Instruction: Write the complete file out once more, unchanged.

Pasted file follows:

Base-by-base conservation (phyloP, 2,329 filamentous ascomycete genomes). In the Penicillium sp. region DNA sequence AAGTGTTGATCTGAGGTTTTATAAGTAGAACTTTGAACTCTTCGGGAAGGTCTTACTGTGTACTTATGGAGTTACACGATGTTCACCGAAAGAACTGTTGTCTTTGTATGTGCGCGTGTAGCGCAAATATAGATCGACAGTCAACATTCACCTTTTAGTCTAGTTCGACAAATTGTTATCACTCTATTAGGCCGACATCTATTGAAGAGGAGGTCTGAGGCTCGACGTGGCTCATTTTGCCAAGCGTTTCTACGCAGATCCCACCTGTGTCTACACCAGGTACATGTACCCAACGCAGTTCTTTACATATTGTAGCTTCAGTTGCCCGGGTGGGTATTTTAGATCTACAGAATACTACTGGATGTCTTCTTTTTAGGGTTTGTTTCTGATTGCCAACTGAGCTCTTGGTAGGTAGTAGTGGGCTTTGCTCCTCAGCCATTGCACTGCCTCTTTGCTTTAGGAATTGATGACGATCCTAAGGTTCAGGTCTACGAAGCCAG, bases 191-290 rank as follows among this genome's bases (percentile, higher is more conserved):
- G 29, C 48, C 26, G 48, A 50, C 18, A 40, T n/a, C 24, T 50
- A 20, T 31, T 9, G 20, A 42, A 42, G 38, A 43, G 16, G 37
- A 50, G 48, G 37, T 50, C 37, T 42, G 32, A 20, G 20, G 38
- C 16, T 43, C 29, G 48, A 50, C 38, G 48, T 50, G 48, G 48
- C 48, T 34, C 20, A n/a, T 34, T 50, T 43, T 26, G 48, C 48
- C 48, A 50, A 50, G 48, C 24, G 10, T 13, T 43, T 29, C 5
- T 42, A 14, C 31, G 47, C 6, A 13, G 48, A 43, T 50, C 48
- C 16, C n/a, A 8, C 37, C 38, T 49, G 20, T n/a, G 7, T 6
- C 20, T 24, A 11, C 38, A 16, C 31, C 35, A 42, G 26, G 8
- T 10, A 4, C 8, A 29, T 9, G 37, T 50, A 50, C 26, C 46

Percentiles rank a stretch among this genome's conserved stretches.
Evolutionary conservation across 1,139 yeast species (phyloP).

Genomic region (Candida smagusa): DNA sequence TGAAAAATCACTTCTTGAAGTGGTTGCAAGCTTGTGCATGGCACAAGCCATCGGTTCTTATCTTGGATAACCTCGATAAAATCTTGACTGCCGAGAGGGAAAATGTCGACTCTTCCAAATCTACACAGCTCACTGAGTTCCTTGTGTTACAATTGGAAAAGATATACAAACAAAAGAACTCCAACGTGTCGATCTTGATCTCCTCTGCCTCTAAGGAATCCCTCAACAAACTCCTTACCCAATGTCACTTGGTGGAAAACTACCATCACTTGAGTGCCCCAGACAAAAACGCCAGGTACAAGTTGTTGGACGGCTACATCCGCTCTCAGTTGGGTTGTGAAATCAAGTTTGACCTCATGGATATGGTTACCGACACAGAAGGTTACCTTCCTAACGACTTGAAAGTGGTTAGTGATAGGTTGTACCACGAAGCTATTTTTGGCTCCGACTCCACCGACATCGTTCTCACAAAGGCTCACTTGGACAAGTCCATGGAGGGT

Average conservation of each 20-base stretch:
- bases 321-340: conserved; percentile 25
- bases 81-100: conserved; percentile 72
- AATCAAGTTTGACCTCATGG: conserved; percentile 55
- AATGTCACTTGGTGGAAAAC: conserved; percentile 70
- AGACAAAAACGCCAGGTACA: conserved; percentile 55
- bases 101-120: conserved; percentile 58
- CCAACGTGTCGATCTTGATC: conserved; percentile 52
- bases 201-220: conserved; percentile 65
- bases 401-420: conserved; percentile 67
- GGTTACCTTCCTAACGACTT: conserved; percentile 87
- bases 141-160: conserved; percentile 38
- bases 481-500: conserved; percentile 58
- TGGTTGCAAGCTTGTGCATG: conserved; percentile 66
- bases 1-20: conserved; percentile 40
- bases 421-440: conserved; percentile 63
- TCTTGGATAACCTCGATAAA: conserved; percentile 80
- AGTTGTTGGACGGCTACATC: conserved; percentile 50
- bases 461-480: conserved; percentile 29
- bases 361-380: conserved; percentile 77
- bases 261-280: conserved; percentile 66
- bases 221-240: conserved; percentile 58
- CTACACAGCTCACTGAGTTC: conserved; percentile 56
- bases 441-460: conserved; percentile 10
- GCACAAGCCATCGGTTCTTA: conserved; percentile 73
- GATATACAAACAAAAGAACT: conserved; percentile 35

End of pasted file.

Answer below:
Base-by-base conservation (phyloP, 2,329 filamentous ascomycete genomes). In the Penicillium sp. region DNA sequence AAGTGTTGATCTGAGGTTTTATAAGTAGAACTTTGAACTCTTCGGGAAGGTCTTACTGTGTACTTATGGAGTTACACGATGTTCACCGAAAGAACTGTTGTCTTTGTATGTGCGCGTGTAGCGCAAATATAGATCGACAGTCAACATTCACCTTTTAGTCTAGTTCGACAAATTGTTATCACTCTATTAGGCCGACATCTATTGAAGAGGAGGTCTGAGGCTCGACGTGGCTCATTTTGCCAAGCGTTTCTACGCAGATCCCACCTGTGTCTACACCAGGTACATGTACCCAACGCAGTTCTTTACATATTGTAGCTTCAGTTGCCCGGGTGGGTATTTTAGATCTACAGAATACTACTGGATGTCTTCTTTTTAGGGTTTGTTTCTGATTGCCAACTGAGCTCTTGGTAGGTAGTAGTGGGCTTTGCTCCTCAGCCATTGCACTGCCTCTTTGCTTTAGGAATTGATGACGATCCTAAGGTTCAGGTCTACGAAGCCAG, bases 191-290 rank as follows among this genome's bases (percentile, higher is more conserved):
- G 29, C 48, C 26, G 48, A 50, C 18, A 40, T n/a, C 24, T 50
- A 20, T 31, T 9, G 20, A 42, A 42, G 38, A 43, G 16, G 37
- A 50, G 48, G 37, T 50, C 37, T 42, G 32, A 20, G 20, G 38
- C 16, T 43, C 29, G 48, A 50, C 38, G 48, T 50, G 48, G 48
- C 48, T 34, C 20, A n/a, T 34, T 50, T 43, T 26, G 48, C 48
- C 48, A 50, A 50, G 48, C 24, G 10, T 13, T 43, T 29, C 5
- T 42, A 14, C 31, G 47, C 6, A 13, G 48, A 43, T 50, C 48
- C 16, C n/a, A 8, C 37, C 38, T 49, G 20, T n/a, G 7, T 6
- C 20, T 24, A 11, C 38, A 16, C 31, C 35, A 42, G 26, G 8
- T 10, A 4, C 8, A 29, T 9, G 37, T 50, A 50, C 26, C 46

Percentiles rank a stretch among this genome's conserved stretches.
Evolutionary conservation across 1,139 yeast species (phyloP).

Genomic region (Candida smagusa): DNA sequence TGAAAAATCACTTCTTGAAGTGGTTGCAAGCTTGTGCATGGCACAAGCCATCGGTTCTTATCTTGGATAACCTCGATAAAATCTTGACTGCCGAGAGGGAAAATGTCGACTCTTCCAAATCTACACAGCTCACTGAGTTCCTTGTGTTACAATTGGAAAAGATATACAAACAAAAGAACTCCAACGTGTCGATCTTGATCTCCTCTGCCTCTAAGGAATCCCTCAACAAACTCCTTACCCAATGTCACTTGGTGGAAAACTACCATCACTTGAGTGCCCCAGACAAAAACGCCAGGTACAAGTTGTTGGACGGCTACATCCGCTCTCAGTTGGGTTGTGAAATCAAGTTTGACCTCATGGATATGGTTACCGACACAGAAGGTTACCTTCCTAACGACTTGAAAGTGGTTAGTGATAGGTTGTACCACGAAGCTATTTTTGGCTCCGACTCCACCGACATCGTTCTCACAAAGGCTCACTTGGACAAGTCCATGGAGGGT

Average conservation of each 20-base stretch:
- bases 321-340: conserved; percentile 25
- bases 81-100: conserved; percentile 72
- AATCAAGTTTGACCTCATGG: conserved; percentile 55
- AATGTCACTTGGTGGAAAAC: conserved; percentile 70
- AGACAAAAACGCCAGGTACA: conserved; percentile 55
- bases 101-120: conserved; percentile 58
- CCAACGTGTCGATCTTGATC: conserved; percentile 52
- bases 201-220: conserved; percentile 65
- bases 401-420: conserved; percentile 67
- GGTTACCTTCCTAACGACTT: conserved; percentile 87
- bases 141-160: conserved; percentile 38
- bases 481-500: conserved; percentile 58
- TGGTTGCAAGCTTGTGCATG: conserved; percentile 66
- bases 1-20: conserved; percentile 40
- bases 421-440: conserved; percentile 63
- TCTTGGATAACCTCGATAAA: conserved; percentile 80
- AGTTGTTGGACGGCTACATC: conserved; percentile 50
- bases 461-480: conserved; percentile 29
- bases 361-380: conserved; percentile 77
- bases 261-280: conserved; percentile 66
- bases 221-240: conserved; percentile 58
- CTACACAGCTCACTGAGTTC: conserved; percentile 56
- bases 441-460: conserved; percentile 10
- GCACAAGCCATCGGTTCTTA: conserved; percentile 73
- GATATACAAACAAAAGAACT: conserved; percentile 35